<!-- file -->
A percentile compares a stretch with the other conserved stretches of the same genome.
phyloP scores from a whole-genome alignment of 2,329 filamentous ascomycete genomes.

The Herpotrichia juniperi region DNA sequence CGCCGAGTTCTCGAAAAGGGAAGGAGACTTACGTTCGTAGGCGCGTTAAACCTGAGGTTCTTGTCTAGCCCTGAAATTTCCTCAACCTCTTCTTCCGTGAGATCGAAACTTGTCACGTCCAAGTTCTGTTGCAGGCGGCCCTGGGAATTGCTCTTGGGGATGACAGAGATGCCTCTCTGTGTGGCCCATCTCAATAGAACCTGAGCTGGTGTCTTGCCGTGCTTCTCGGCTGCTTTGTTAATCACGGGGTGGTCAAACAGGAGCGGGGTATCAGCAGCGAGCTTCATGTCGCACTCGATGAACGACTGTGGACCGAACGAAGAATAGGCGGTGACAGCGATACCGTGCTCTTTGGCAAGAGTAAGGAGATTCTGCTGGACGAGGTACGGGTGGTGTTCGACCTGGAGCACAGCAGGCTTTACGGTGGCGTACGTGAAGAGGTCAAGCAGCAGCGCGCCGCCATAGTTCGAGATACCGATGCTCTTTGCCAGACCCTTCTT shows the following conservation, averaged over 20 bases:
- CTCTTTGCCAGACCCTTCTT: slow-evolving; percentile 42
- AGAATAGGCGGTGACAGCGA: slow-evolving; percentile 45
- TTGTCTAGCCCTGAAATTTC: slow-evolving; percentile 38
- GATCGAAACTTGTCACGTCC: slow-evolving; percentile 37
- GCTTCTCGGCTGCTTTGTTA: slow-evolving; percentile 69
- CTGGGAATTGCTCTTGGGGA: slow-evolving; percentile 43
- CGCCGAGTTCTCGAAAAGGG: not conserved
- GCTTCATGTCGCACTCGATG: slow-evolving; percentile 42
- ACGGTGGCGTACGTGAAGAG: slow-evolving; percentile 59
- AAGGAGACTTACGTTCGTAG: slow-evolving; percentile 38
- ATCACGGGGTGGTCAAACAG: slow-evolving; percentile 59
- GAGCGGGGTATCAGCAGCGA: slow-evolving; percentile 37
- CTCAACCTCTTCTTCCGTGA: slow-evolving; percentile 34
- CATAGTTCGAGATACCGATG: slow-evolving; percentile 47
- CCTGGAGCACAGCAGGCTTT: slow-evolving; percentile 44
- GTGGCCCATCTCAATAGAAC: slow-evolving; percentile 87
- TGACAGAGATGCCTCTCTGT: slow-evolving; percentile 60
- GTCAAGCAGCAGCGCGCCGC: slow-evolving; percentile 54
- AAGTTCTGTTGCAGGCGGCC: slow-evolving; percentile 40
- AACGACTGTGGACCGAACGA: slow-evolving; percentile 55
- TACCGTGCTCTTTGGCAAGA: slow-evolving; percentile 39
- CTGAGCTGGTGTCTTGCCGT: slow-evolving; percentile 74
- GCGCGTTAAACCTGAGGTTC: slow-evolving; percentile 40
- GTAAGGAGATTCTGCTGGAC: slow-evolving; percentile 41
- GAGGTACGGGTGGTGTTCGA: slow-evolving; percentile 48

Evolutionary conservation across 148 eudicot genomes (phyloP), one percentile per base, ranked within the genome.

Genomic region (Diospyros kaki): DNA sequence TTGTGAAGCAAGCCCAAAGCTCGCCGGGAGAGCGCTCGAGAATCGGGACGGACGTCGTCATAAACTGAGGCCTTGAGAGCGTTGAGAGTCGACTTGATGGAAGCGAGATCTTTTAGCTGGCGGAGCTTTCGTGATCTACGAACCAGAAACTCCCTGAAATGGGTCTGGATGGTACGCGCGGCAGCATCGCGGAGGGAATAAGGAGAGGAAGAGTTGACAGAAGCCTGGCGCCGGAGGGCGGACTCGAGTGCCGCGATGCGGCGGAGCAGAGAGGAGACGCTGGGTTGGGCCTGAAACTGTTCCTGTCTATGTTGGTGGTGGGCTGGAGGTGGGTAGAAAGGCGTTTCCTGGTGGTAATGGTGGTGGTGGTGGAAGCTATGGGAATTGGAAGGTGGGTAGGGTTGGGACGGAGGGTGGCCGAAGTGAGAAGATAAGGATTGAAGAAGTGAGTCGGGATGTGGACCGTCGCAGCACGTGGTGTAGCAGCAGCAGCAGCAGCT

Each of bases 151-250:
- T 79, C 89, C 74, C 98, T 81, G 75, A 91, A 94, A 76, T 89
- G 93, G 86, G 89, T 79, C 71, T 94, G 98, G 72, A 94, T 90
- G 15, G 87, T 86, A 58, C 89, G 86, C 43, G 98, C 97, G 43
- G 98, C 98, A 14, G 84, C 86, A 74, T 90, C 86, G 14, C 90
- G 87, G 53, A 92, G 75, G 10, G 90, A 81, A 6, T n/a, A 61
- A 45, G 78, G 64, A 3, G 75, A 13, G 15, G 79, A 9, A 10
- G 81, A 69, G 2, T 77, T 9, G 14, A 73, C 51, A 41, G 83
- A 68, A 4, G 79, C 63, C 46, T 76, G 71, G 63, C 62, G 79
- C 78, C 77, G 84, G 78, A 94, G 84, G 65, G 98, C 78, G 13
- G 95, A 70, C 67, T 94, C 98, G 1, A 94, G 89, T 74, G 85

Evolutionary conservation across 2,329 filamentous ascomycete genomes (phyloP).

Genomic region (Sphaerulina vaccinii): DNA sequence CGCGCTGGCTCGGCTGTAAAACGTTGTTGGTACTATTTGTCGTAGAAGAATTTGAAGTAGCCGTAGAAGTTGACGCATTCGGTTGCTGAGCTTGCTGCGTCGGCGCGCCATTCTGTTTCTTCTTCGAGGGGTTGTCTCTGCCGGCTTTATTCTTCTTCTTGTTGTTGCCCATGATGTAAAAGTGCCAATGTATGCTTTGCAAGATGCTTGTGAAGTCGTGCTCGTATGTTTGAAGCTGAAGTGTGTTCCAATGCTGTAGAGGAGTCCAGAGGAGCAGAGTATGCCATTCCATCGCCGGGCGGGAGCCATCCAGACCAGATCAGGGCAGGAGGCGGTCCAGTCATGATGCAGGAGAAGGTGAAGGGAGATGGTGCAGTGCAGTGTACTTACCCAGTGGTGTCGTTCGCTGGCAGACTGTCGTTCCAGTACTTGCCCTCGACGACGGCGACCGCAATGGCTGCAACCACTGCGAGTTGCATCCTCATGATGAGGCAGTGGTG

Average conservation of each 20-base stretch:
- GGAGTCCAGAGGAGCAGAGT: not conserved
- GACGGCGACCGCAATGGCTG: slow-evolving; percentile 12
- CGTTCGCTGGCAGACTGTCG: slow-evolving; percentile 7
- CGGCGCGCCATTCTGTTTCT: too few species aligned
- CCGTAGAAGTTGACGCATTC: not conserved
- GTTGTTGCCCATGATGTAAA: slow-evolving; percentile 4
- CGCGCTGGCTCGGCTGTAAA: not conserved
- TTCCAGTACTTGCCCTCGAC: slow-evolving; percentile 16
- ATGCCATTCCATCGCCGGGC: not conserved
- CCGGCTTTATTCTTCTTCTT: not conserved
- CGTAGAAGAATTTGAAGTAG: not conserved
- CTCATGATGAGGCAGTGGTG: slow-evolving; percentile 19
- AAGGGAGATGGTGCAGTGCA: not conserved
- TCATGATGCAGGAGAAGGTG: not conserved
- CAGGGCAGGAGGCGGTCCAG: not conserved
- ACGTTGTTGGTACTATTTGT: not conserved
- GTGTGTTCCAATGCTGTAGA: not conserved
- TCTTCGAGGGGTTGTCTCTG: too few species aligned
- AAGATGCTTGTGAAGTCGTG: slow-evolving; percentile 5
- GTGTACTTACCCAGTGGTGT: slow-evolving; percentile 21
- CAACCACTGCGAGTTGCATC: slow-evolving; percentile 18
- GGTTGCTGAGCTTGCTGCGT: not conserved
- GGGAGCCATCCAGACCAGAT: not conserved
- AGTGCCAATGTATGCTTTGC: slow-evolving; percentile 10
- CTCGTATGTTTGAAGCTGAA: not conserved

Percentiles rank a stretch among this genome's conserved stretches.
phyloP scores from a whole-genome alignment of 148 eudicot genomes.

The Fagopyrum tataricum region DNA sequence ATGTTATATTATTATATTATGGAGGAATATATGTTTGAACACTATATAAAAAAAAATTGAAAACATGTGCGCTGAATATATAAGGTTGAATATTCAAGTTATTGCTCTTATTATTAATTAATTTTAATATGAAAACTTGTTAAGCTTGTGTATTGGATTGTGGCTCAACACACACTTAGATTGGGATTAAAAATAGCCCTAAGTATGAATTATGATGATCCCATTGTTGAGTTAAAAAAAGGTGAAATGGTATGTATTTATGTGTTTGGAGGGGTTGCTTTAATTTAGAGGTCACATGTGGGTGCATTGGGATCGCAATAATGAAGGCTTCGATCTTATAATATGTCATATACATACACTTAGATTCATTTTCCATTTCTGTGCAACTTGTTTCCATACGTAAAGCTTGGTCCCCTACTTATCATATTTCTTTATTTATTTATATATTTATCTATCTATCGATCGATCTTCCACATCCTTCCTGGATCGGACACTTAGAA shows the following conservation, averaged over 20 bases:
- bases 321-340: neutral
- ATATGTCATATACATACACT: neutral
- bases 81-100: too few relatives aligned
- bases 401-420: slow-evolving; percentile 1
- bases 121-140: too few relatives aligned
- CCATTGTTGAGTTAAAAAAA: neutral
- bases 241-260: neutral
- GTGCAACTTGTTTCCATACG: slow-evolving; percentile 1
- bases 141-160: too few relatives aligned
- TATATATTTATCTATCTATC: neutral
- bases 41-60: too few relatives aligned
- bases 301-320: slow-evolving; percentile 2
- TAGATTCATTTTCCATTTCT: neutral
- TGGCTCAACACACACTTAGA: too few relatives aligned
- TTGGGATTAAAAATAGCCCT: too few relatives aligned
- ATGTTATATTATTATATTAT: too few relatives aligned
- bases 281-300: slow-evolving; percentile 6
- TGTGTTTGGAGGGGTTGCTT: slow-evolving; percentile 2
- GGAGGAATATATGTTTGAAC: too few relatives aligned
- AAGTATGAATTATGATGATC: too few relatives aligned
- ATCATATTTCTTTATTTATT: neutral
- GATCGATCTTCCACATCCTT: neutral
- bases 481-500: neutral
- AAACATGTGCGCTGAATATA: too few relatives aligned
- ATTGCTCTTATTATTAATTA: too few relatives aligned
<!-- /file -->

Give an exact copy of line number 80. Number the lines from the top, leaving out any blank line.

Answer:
- GTGCAACTTGTTTCCATACG: slow-evolving; percentile 1